West Baltimore, as seen in The Wire, generally rings true. It is predominantly African American, predominantly lower-income, and largely bereft of opportunity for young black men, for whom the most obvious future lies in the booming street trade in heroin and cocaine. The pagers everyone carries marked the series as a period piece, even during its first run, but Baltimoreans of a certain vintage can also date it by the high-rise housing projects CGI-ed into some scenes—most were torn down more than 20 years ago, before the series filmed.
Charismatic drug moguls such as Avon Barksdale and Stringer Bell were based in part on real people, including “Little Melvin” Williams (more on him later). Omar Little, the charismatic stickup man/anti-hero supreme, likewise drew from several actual Baltimoreans. The dysfunctional police department and its hapless response to the drug game is fairly accurate, sadly. The tough, scuffling lives of young dealers on the corners are, too—getting in the game isn’t a path to immediate riches any more than making a latte makes you the president of Starbucks.
Charm City was filmed largely around Rose Street in East Baltimore, but it captures a world similar to that of The Wire in many ways. Generational poverty and lack of opportunity have taken their toll on the communities and their residents, and gun violence is commonplace. The city has maintained one of the highest per-capita murder rates in the country for decades, and most of the victims are African American men. As burly anti-violence mediator Alex Long marvels in Charm City, if that many white people were killed, the city would declare a state of emergency. (Ness also spends time with several members of Baltimore City Police, especially young African American patrolman Eric Winston, who help humanize a force typically seen as oppressive outsiders.)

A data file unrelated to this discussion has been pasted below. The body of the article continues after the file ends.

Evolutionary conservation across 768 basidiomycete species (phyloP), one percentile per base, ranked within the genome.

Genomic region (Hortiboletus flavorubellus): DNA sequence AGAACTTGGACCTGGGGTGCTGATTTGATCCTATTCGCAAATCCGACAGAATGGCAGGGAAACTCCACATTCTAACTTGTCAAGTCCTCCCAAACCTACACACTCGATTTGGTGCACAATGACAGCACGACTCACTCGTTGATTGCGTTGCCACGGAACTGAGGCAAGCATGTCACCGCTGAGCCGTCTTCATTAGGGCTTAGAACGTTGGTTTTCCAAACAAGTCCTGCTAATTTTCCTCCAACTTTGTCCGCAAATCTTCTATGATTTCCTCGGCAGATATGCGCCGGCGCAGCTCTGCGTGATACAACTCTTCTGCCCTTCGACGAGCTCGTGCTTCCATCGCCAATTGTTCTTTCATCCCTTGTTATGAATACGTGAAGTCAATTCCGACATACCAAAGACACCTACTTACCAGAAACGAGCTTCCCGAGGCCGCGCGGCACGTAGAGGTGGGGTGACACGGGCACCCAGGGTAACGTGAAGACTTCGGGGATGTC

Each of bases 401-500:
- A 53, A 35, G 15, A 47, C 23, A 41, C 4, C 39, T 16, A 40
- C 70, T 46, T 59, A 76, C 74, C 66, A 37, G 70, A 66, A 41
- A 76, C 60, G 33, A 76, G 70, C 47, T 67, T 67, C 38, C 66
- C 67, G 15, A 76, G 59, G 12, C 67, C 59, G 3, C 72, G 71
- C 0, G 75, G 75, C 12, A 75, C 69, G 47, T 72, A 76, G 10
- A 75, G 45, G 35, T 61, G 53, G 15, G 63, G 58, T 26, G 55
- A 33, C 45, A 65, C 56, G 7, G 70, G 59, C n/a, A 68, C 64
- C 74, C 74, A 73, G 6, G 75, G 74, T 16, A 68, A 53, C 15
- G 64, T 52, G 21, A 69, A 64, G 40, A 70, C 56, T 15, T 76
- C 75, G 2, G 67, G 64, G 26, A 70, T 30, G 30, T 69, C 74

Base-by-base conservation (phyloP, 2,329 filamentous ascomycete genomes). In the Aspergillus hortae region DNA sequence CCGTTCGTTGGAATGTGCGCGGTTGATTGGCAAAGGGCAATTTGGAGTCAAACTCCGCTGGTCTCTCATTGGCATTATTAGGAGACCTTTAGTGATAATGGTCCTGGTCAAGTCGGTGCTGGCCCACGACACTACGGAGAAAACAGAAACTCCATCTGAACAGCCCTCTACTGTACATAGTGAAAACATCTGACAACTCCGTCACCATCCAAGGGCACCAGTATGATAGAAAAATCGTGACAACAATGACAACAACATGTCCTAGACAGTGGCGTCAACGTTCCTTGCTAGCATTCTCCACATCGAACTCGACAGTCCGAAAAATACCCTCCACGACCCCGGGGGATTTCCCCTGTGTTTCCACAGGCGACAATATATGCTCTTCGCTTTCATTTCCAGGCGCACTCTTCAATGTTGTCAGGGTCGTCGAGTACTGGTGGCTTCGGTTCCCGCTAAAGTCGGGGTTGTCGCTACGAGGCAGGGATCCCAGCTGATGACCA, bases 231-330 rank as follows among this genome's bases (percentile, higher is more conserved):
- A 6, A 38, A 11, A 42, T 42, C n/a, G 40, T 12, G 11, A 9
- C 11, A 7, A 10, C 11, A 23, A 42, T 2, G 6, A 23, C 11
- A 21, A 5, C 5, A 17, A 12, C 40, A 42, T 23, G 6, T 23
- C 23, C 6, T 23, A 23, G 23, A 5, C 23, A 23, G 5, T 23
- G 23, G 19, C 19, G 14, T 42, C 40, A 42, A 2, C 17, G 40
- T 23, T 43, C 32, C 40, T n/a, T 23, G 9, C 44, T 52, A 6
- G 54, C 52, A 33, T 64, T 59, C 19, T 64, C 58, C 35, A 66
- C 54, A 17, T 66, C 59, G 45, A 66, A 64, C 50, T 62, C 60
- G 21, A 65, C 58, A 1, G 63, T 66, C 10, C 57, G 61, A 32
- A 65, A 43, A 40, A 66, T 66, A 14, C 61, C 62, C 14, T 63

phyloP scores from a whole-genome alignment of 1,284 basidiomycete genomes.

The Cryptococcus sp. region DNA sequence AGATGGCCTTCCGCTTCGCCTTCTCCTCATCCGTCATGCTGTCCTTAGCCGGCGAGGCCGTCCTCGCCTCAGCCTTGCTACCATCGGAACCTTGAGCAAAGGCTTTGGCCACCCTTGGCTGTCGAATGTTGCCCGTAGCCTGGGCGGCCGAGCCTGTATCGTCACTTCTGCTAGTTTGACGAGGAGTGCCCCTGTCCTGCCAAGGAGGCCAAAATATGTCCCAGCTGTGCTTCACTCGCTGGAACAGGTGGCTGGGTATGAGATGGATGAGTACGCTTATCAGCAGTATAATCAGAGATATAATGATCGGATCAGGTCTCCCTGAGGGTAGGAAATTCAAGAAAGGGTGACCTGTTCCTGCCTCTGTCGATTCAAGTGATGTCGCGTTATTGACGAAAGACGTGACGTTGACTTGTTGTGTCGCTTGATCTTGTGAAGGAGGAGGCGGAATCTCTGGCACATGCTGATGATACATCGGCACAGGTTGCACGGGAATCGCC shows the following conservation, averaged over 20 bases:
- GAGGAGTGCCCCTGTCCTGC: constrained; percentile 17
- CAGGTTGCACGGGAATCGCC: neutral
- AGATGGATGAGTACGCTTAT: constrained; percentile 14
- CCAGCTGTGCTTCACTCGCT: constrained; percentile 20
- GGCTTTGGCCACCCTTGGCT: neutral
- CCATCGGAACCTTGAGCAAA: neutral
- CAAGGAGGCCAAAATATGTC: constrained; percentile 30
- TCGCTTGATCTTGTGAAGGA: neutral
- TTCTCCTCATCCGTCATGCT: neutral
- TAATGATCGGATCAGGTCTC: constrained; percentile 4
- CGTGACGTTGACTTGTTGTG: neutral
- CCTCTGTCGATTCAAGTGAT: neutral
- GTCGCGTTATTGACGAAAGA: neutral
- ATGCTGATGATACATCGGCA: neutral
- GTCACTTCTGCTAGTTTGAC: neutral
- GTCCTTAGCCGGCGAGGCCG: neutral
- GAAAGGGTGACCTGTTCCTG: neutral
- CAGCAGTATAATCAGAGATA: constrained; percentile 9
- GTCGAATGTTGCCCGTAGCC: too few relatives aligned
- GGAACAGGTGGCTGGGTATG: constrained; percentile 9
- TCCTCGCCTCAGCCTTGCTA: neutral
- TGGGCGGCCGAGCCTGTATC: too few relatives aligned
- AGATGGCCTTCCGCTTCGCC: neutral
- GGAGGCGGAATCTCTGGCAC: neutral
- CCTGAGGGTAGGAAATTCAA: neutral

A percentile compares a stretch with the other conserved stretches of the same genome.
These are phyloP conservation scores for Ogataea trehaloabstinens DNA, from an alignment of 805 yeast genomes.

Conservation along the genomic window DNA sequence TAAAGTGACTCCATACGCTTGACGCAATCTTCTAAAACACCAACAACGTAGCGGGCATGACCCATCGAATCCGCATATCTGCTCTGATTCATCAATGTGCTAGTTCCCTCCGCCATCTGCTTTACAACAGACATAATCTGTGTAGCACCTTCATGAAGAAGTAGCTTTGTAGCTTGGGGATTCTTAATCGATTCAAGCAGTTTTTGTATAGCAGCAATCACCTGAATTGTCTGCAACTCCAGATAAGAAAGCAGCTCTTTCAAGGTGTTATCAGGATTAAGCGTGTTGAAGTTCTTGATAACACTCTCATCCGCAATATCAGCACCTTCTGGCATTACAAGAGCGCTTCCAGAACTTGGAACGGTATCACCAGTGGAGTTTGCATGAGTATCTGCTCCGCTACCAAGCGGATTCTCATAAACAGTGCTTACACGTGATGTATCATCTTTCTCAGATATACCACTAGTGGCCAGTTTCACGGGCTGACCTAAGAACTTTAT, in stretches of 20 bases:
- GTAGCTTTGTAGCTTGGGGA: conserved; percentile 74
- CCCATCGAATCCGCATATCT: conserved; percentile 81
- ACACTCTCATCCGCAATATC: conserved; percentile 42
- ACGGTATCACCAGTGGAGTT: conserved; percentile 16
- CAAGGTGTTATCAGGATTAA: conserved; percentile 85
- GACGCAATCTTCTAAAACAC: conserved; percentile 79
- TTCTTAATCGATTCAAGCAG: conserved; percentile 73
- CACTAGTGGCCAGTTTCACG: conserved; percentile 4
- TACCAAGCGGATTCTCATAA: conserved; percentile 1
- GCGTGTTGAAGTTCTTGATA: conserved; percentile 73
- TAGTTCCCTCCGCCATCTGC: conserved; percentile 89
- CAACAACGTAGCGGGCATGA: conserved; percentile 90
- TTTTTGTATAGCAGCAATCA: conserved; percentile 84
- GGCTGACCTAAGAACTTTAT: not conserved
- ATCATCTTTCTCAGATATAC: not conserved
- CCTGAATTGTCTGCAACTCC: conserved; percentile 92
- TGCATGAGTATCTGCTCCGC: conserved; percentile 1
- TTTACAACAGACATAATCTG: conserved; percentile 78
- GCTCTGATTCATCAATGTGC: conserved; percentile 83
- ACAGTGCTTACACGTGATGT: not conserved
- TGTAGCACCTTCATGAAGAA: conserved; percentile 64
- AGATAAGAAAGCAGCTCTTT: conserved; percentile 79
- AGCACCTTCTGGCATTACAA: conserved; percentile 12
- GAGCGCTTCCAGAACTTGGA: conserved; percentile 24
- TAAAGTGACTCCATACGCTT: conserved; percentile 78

Meanwhile, on more trivial details, like what Baltimoreans eat, The Wire is always dead on. When West’s Jimmy McNulty needs to convince a couple of uniformed officers to do him a favor, he brings them beer and crab cakes. But not just any crab cakes—Faidley’s crab cakes, because that’s how you bribe someone. And when drug enforcer Wee-Bay says he’ll confess to a few more murders if someone will bring him another pit beef (the city’s indigenous barbecue variant) with extra horseradish, it might be the most Baltimore thing ever.